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Saying goodbye to self-indulgence with 'Seinfeld'


By Jill Brooke
CNN Showbiz Correspondent

May 15, 1998
Web posted at: 11:07 a.m. EDT (1507 GMT)

In this story:

NEW YORK (CNN) -- The long goodbye to "Seinfeld" has at long last come to an end.

Amid all the hype and hoopla, maybe the reason so many fans found this goodbye difficult involves the same reason so many of us watched the sitcom in the first place: The finale forced us to say goodbye to adolescent self-indulgence.

In this vein, one of the show's defining moments occurred during the 1995-96 season. Jerry and George were sitting in Monk's Cafe, contemplating their navels and those of women.

"What's wrong with us?" Jerry blurted out, interrupting the drivel. "Why aren't we married? Why don't we have wives and children? Why are we not men like our fathers?"

Of course, that was the point. They were nothing like their parents.

Single, self-centered and not apologizing for it

The Cast

Prior to "Seinfeld," sitcoms largely reflected society's expectations. If you were in your 30s or 40s, you were married with children, or you wanted to be.

Then along came Jerry, George, Elaine and Kramer, single and unapologetic. Like many baby boomers, they found that dating wasn't all it was cracked up to be.

But they had a consolation prize: friendship. The bond among these four nitpicking, angst-ridden complainers turned out to be as realistic and tight as any family relationship on television.

Meanwhile, in their dating misadventures, the characters provided sometimes biting insight through their self-centeredness. They illustrated all the ways this picky generation can sabotage a relationship.

We learned, for example, that "a preemptive break-up" was an effective strategy, in which you break up with someone before they have time to break up with you.

It became worthwhile to debate whether someone was "sponge-worthy" -- a phrase that emerged as Elaine dithered over whether to sleep with a date and diminish her stockpile.

And when no one was around, the show suggested, there was no shame in being "master of your domain" (a phrase for masturbation), unless, like George, you lived at home.

Reasons to break up, and avoid growing up

The reasons cited for breaking up were memorable and laughable.

Seinfeld "'Seinfeld' revealed men's military secrets. They really will break up over whether you eat peas one at a time," explained Mark Simone, a stand-up comedy writer and television historian.

Before "Seinfeld," we were taught to believe bad morals or bad manners could cause a break-up.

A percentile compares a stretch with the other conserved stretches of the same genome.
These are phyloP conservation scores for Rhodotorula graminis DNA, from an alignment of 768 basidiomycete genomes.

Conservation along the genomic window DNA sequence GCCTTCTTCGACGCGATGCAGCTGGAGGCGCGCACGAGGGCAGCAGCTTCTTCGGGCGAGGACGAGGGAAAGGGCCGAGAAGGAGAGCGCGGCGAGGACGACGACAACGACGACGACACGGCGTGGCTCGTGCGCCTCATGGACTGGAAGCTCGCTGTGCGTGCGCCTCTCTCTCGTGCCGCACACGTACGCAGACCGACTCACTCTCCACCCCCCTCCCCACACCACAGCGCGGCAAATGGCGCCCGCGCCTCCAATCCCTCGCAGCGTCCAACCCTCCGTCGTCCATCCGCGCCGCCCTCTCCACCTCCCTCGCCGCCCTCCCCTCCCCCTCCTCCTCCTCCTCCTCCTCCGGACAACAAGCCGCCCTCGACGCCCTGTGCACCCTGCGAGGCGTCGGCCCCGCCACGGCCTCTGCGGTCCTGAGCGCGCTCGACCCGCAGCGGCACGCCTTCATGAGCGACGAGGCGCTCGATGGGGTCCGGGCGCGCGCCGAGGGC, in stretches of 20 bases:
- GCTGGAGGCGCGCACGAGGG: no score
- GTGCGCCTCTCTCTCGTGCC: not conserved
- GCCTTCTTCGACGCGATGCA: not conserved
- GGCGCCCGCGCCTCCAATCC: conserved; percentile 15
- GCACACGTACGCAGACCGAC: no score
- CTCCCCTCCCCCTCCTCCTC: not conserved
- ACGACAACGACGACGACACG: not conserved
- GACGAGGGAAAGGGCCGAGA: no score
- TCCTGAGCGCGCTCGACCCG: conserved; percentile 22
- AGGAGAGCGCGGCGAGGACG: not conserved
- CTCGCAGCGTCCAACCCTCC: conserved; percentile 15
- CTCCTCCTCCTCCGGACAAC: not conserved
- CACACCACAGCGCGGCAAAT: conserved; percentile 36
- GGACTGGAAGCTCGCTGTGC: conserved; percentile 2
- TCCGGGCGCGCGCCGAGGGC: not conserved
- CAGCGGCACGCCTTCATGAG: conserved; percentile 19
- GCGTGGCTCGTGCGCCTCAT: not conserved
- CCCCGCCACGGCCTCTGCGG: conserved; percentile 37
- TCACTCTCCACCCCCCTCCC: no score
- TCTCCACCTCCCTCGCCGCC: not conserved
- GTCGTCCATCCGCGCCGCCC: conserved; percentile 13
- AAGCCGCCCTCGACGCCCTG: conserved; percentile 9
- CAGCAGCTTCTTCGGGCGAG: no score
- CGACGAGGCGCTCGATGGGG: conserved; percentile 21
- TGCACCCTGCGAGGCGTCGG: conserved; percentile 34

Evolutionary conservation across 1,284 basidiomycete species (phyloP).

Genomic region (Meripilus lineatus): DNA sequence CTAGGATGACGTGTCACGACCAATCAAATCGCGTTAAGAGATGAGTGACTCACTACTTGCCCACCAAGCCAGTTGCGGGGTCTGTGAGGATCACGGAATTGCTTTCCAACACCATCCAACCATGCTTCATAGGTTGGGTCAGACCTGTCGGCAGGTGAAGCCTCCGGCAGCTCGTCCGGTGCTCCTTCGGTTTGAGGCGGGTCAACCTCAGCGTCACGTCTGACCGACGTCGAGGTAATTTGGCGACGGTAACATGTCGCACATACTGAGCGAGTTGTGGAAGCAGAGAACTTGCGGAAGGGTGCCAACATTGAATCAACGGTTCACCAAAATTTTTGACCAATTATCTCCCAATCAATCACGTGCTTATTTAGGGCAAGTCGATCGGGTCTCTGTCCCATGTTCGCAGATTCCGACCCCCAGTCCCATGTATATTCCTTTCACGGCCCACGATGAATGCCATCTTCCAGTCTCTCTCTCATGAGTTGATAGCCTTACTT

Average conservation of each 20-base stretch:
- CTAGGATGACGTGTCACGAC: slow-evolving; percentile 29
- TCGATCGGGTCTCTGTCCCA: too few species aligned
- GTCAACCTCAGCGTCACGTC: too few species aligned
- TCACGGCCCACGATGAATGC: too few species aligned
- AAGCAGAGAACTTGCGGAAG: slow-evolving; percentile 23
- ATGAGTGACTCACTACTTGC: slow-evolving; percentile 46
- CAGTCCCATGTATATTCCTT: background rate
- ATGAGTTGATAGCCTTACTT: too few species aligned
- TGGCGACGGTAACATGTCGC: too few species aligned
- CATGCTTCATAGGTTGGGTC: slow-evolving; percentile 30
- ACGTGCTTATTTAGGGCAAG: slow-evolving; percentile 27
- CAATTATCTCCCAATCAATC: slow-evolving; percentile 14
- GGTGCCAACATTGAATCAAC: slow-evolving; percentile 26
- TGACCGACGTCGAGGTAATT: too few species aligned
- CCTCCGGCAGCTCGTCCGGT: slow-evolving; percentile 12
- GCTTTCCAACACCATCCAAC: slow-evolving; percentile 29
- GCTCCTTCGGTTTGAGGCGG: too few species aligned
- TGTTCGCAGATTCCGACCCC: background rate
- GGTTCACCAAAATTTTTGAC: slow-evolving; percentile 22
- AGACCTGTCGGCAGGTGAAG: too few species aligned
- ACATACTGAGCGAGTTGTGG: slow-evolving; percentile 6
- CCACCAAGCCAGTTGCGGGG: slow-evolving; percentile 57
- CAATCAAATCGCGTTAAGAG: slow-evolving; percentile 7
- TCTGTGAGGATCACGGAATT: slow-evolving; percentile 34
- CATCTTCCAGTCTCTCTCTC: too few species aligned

But we learned that having bad taste in commercials, laughing strangely, having big hands, not kissing on the third date and, worst of all, being liked by your parents, were all acceptable dumping grounds.

Deep down, the show's characters never wanted to settle down. They weren't after a mate to bicker with or kids to give them one crisis after another. They weren't looking to work in an office where their boss gave them ulcers.

They wanted to remain young, carefree, fun-loving single people. The cast looked and acted as though they were fresh out of college.

For Jerry, cereal was fine cuisine and Superman cartoons were great art. You rarely saw George in a tie and jacket. Kramer looked like he got his wardrobe from vintage clothing stores. And Elaine's hair was often anything but coifed.

As for their apartments, they were more Ikea than Martha Stewart.

The characters, like so many baby boomers, were determined not to live their parents' lives and settle down at 25.

The comic bite of reality

But the "Seinfeld" cast didn't live life so much as examine it. They were the right characters for an age where no one was distracted by world wars or economic downturns. Minutiae was the currency, spent with self-absorption.

There's been a lot of debate about how despicable some of the characters could be at times -- Jerry mugging an old lady to take her loaf of marble rye, for instance, to name just one of the many examples through the years.

Plenty of shows have bad characters, but on "Seinfeld," nobody cleaned up the mess. Beyond the main characters, the world got even uglier and odder with characters like Newman, George's parents and J. Peterman.

Still, so many people loved "Seinfeld" simply because it was funny, despite the character flaws -- and maybe because of them.

"The show looked real," Seinfeld said, explaining his show's success. "This is how many people really act and how people really talk. That's why so many enjoyed it."

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